My Mom Left Me Her Red Fox and I Didn’t Know What to Do With It


I sat beside my mother’s hospital bed on the bone marrow unit, wrapped like a chrysalis in two bright yellow, cotton hospital gowns, one covering my front, the other covering my back; skin-colored latex gloves; a white paper face mask blocking my nose and mouth. All to protect Mom from an invisible army of infectious agents that could vanquish her in one dreaded invasion.

I had been Mom’s bone marrow donor, but the desperate operation, given a 10 percent chance of curing her leukemia, had been a dismal failure. During these grim hospital visits, when Mom was not in pain from the chemo scourge, she would instruct me on how to distribute her most precious possessions.

“I want you to have my red fox” she commanded. My uncle Louie had been a furrier; as a child, I loved to visit his studio in lower Manhattan and leave with scraps of mink that I thought of as my little pets. My working mother, raised on the Lower East Side of New York, had a collection of mink, fox, Persian lamb and rabbit that must have rivaled that of Princess Grace. The red fox was a magnificent calf-length coat with a shawl collar and blazing, blondish red pelts.

Mom looked so fabulous in her red fox that, like other foxes, it had become a creature of legend: On one special anniversary celebration, she and my dad splurged on dinner at the Russian Tea Room, where an awestruck woman approached their table and asked my mother, in astonishment “Who are you?”

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“Oh, never mind who I am. Just enjoy your dinner,” Mom had answered, without missing a beat.

I carted around this oversized fur that, unlike my glamorous red-haired mother, I could never figure out how or when to wear. It accompanied me from home to home in a large plastic garment bag. Too cheap to send it out for cold storage in the spring, I kept it in closets and basements for 18 years.

I’m getting ready to move again, so I’ve been sorting through my possessions. When it comes to the Limoges china, original oil paintings, figurative clay sculptures, glass elephants and Lenox candy dishes—all inherited from Mom—I employ the Jewish version of the Marie Kondo method: I hold each item in my hands and ask myself whether it sparks guilt. If so, it goes in the huge and permanent pile of things to keep.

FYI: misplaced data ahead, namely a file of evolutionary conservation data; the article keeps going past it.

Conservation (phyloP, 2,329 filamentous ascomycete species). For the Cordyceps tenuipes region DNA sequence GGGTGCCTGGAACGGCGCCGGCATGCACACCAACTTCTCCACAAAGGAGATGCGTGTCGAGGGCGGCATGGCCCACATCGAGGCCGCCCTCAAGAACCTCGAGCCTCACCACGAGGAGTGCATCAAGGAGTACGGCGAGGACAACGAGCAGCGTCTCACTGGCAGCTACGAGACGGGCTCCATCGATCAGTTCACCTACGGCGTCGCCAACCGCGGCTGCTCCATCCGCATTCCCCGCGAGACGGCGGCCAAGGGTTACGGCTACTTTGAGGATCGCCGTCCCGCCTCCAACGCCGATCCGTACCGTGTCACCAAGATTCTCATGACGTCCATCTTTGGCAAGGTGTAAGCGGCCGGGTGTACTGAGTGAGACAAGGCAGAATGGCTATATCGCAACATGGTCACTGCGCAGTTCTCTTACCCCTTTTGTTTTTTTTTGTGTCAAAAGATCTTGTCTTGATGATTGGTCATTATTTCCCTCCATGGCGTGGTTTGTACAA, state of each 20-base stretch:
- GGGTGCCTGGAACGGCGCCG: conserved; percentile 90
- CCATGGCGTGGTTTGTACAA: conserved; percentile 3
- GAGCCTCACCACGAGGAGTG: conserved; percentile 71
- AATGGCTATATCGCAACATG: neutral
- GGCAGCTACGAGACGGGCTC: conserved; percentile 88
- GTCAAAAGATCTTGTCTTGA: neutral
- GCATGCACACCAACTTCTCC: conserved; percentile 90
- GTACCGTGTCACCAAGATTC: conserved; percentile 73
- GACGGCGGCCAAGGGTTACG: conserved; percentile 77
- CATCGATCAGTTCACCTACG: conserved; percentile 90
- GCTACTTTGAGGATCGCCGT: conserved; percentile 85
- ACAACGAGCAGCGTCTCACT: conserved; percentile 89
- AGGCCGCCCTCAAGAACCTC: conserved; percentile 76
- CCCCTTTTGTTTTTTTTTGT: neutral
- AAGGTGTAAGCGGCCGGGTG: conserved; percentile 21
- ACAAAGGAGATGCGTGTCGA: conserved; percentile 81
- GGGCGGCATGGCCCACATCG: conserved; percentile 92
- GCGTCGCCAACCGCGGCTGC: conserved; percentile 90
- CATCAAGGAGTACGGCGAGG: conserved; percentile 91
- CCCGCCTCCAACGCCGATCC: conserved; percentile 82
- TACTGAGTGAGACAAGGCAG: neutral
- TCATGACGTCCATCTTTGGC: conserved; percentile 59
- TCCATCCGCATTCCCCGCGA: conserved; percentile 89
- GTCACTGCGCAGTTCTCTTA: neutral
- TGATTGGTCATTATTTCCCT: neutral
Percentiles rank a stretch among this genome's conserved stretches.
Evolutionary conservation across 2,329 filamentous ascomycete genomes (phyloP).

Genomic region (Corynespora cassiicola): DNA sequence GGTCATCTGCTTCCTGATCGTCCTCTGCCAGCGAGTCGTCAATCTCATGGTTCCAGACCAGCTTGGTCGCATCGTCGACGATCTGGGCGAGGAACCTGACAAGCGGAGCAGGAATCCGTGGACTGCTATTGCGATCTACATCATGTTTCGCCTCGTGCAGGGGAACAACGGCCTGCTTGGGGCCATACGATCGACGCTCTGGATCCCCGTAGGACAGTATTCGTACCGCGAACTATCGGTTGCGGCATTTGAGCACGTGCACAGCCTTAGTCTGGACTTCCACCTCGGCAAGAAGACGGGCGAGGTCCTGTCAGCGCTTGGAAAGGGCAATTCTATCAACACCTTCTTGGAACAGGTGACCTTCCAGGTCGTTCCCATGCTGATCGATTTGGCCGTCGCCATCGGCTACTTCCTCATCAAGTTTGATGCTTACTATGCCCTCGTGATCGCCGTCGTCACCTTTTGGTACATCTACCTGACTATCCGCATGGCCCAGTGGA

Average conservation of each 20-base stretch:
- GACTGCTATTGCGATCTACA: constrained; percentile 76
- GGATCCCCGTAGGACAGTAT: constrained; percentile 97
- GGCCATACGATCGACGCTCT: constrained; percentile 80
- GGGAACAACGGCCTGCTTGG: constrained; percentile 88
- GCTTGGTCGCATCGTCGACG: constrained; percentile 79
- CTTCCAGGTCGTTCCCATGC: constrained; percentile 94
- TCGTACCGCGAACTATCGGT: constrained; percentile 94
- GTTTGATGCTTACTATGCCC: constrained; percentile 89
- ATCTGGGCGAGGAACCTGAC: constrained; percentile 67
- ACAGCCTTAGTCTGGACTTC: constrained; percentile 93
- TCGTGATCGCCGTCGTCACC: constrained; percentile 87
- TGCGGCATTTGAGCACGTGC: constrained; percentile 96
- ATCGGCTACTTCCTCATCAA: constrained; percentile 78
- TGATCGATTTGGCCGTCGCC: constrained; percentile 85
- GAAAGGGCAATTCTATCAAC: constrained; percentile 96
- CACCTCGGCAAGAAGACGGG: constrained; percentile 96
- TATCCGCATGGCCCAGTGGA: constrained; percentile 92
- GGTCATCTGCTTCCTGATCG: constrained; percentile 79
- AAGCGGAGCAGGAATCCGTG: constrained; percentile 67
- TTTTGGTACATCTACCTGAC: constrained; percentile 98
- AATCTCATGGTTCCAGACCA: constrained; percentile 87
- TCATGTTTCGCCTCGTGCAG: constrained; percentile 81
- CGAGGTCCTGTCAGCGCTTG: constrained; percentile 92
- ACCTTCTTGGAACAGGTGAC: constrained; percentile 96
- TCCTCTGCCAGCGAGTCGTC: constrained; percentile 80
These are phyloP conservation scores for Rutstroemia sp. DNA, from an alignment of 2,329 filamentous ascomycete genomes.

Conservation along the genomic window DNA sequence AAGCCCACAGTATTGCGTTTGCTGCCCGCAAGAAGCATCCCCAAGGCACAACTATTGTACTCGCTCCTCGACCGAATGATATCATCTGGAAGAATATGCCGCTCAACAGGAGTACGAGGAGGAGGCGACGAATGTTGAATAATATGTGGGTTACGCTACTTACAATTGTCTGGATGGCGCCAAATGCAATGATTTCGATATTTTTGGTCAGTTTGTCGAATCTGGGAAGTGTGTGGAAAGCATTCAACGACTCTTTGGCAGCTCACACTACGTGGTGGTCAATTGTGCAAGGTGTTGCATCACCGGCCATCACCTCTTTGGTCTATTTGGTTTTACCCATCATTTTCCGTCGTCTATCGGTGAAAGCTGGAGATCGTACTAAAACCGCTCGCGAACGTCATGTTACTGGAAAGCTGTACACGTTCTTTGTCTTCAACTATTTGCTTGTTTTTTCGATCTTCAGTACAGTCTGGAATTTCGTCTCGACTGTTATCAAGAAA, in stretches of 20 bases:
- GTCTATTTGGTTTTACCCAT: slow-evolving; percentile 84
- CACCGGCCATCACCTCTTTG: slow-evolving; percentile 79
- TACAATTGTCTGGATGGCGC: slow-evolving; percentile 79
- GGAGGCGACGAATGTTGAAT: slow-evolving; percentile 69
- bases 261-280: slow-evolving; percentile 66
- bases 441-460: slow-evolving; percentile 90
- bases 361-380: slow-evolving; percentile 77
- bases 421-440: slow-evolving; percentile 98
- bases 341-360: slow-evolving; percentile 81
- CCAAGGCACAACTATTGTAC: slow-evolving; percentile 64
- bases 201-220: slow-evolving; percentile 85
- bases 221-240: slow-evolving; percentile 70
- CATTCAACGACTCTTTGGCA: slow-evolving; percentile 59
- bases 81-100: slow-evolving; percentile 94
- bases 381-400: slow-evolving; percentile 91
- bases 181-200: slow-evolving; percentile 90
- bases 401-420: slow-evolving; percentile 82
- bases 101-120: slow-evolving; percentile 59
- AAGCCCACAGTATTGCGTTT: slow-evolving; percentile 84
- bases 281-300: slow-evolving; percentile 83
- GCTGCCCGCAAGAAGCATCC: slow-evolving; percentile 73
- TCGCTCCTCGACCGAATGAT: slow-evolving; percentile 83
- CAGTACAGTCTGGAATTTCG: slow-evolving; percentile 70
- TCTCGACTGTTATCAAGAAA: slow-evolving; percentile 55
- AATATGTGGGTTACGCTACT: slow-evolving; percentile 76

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In the basement of my townhouse, I carefully remove the once-glorious fox from its plastic garment bag; its fur flies towards me like angry, reproachful arrows. I spot moth holes in its monogrammed lining. I feel guilt spread slowly throughout my cells.

In Judaic numerology, 18 is the number associated with the word “chai” which means “life.” After 18 years, I want to know if there is any life left in the neglected red fox that I had never wanted. I find out, in a crude encounter, that its previously charmed life is unmistakably over.

I bring “Foxie” to a furrier on Girard Avenue and ask him what I can do with her. A fur collar? Mitten toppers? Slippers? A rug, perhaps?

This furrier cum funeral director eyes me suspiciously as I roll up the bottom of the plastic bag and, taking stock of the dried and moth-eaten pelts, says brusquely:

“Don’t open that in here. It’s worthless, and if anyone tells you any different, they’re just trying to steal your money.”

My face reddens, shame making a pernicious advance. I carry Foxie back out to the car, lay her carefully across the backseat.

I know Foxie deserves a proper send-off. I wonder what ritual would pay fitting tribute to this once lively­ aggregation of hides, that could turn Cinderella into a princess, within which I could never find comfort. I want Foxie to go out in a flamboyant way, that honors the best moments of her life. Maybe I’ll wear her dancing in a second line in New Orleans, my hips swaying to trumpets and trombones, or leave her, as a sacrifice, at the doorstep of the Russian Tea Room.

I’m sorry, Foxie. I’m sorry, Mom. I tried—but I couldn’t save either of you.





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